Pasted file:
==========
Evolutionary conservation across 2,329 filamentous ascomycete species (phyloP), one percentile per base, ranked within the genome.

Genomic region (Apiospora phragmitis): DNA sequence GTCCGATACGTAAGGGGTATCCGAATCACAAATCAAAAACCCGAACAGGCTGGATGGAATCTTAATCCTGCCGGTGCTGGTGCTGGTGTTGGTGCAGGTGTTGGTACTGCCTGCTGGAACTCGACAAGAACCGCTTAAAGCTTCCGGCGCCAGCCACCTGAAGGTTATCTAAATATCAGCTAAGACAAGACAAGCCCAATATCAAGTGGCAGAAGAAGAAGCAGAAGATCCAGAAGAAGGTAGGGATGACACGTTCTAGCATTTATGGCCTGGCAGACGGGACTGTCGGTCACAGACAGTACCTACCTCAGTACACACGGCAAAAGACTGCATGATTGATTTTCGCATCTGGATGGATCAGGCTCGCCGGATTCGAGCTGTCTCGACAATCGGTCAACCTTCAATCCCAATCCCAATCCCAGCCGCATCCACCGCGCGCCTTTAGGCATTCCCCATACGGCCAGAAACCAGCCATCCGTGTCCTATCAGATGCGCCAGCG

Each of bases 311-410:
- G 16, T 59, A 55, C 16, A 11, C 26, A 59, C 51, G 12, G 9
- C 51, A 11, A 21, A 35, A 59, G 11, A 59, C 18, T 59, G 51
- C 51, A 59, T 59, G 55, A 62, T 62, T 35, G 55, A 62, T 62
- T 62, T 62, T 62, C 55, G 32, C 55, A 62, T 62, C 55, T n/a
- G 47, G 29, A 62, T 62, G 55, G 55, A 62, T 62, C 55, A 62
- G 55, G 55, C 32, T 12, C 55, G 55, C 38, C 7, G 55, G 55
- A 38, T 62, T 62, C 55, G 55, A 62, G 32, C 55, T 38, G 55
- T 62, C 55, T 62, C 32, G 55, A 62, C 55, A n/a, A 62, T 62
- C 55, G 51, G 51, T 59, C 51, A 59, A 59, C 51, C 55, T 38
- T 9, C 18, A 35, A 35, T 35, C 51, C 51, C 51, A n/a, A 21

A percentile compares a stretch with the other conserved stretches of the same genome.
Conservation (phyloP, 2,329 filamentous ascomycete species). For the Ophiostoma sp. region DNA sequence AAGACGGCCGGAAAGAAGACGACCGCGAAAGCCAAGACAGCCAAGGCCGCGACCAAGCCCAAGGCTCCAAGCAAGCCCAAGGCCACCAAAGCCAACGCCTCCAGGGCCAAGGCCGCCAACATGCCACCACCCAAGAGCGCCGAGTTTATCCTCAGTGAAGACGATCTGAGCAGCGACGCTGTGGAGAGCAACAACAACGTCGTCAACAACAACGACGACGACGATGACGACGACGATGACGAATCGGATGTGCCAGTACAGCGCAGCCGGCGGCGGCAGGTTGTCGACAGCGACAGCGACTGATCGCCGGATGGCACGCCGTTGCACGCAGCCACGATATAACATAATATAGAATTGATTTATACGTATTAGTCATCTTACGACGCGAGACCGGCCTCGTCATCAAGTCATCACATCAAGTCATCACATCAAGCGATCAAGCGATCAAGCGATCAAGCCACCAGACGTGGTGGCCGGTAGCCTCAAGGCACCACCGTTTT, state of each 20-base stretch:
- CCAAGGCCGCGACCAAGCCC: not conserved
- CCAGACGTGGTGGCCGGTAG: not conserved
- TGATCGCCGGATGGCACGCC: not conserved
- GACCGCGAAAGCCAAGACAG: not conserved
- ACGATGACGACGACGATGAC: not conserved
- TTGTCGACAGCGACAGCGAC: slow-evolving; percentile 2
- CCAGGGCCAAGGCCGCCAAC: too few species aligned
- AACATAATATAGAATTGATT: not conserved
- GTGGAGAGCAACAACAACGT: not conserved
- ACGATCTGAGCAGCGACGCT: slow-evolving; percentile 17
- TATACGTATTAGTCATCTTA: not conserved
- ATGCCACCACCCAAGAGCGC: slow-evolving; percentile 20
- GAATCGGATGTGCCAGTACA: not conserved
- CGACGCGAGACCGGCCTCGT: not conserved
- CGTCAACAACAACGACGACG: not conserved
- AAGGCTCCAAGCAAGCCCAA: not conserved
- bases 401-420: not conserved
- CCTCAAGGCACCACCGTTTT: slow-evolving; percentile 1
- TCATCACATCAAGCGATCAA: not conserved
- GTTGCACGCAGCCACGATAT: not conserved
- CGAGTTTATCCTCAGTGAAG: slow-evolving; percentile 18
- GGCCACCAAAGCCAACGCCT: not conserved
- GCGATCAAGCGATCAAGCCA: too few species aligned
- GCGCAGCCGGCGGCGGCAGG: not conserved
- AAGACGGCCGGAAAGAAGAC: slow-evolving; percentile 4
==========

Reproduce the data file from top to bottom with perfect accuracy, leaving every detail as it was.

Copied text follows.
Evolutionary conservation across 2,329 filamentous ascomycete species (phyloP), one percentile per base, ranked within the genome.

Genomic region (Apiospora phragmitis): DNA sequence GTCCGATACGTAAGGGGTATCCGAATCACAAATCAAAAACCCGAACAGGCTGGATGGAATCTTAATCCTGCCGGTGCTGGTGCTGGTGTTGGTGCAGGTGTTGGTACTGCCTGCTGGAACTCGACAAGAACCGCTTAAAGCTTCCGGCGCCAGCCACCTGAAGGTTATCTAAATATCAGCTAAGACAAGACAAGCCCAATATCAAGTGGCAGAAGAAGAAGCAGAAGATCCAGAAGAAGGTAGGGATGACACGTTCTAGCATTTATGGCCTGGCAGACGGGACTGTCGGTCACAGACAGTACCTACCTCAGTACACACGGCAAAAGACTGCATGATTGATTTTCGCATCTGGATGGATCAGGCTCGCCGGATTCGAGCTGTCTCGACAATCGGTCAACCTTCAATCCCAATCCCAATCCCAGCCGCATCCACCGCGCGCCTTTAGGCATTCCCCATACGGCCAGAAACCAGCCATCCGTGTCCTATCAGATGCGCCAGCG

Each of bases 311-410:
- G 16, T 59, A 55, C 16, A 11, C 26, A 59, C 51, G 12, G 9
- C 51, A 11, A 21, A 35, A 59, G 11, A 59, C 18, T 59, G 51
- C 51, A 59, T 59, G 55, A 62, T 62, T 35, G 55, A 62, T 62
- T 62, T 62, T 62, C 55, G 32, C 55, A 62, T 62, C 55, T n/a
- G 47, G 29, A 62, T 62, G 55, G 55, A 62, T 62, C 55, A 62
- G 55, G 55, C 32, T 12, C 55, G 55, C 38, C 7, G 55, G 55
- A 38, T 62, T 62, C 55, G 55, A 62, G 32, C 55, T 38, G 55
- T 62, C 55, T 62, C 32, G 55, A 62, C 55, A n/a, A 62, T 62
- C 55, G 51, G 51, T 59, C 51, A 59, A 59, C 51, C 55, T 38
- T 9, C 18, A 35, A 35, T 35, C 51, C 51, C 51, A n/a, A 21

A percentile compares a stretch with the other conserved stretches of the same genome.
Conservation (phyloP, 2,329 filamentous ascomycete species). For the Ophiostoma sp. region DNA sequence AAGACGGCCGGAAAGAAGACGACCGCGAAAGCCAAGACAGCCAAGGCCGCGACCAAGCCCAAGGCTCCAAGCAAGCCCAAGGCCACCAAAGCCAACGCCTCCAGGGCCAAGGCCGCCAACATGCCACCACCCAAGAGCGCCGAGTTTATCCTCAGTGAAGACGATCTGAGCAGCGACGCTGTGGAGAGCAACAACAACGTCGTCAACAACAACGACGACGACGATGACGACGACGATGACGAATCGGATGTGCCAGTACAGCGCAGCCGGCGGCGGCAGGTTGTCGACAGCGACAGCGACTGATCGCCGGATGGCACGCCGTTGCACGCAGCCACGATATAACATAATATAGAATTGATTTATACGTATTAGTCATCTTACGACGCGAGACCGGCCTCGTCATCAAGTCATCACATCAAGTCATCACATCAAGCGATCAAGCGATCAAGCGATCAAGCCACCAGACGTGGTGGCCGGTAGCCTCAAGGCACCACCGTTTT, state of each 20-base stretch:
- CCAAGGCCGCGACCAAGCCC: not conserved
- CCAGACGTGGTGGCCGGTAG: not conserved
- TGATCGCCGGATGGCACGCC: not conserved
- GACCGCGAAAGCCAAGACAG: not conserved
- ACGATGACGACGACGATGAC: not conserved
- TTGTCGACAGCGACAGCGAC: slow-evolving; percentile 2
- CCAGGGCCAAGGCCGCCAAC: too few species aligned
- AACATAATATAGAATTGATT: not conserved
- GTGGAGAGCAACAACAACGT: not conserved
- ACGATCTGAGCAGCGACGCT: slow-evolving; percentile 17
- TATACGTATTAGTCATCTTA: not conserved
- ATGCCACCACCCAAGAGCGC: slow-evolving; percentile 20
- GAATCGGATGTGCCAGTACA: not conserved
- CGACGCGAGACCGGCCTCGT: not conserved
- CGTCAACAACAACGACGACG: not conserved
- AAGGCTCCAAGCAAGCCCAA: not conserved
- bases 401-420: not conserved
- CCTCAAGGCACCACCGTTTT: slow-evolving; percentile 1
- TCATCACATCAAGCGATCAA: not conserved
- GTTGCACGCAGCCACGATAT: not conserved
- CGAGTTTATCCTCAGTGAAG: slow-evolving; percentile 18
- GGCCACCAAAGCCAACGCCT: not conserved
- GCGATCAAGCGATCAAGCCA: too few species aligned
- GCGCAGCCGGCGGCGGCAGG: not conserved
- AAGACGGCCGGAAAGAAGAC: slow-evolving; percentile 4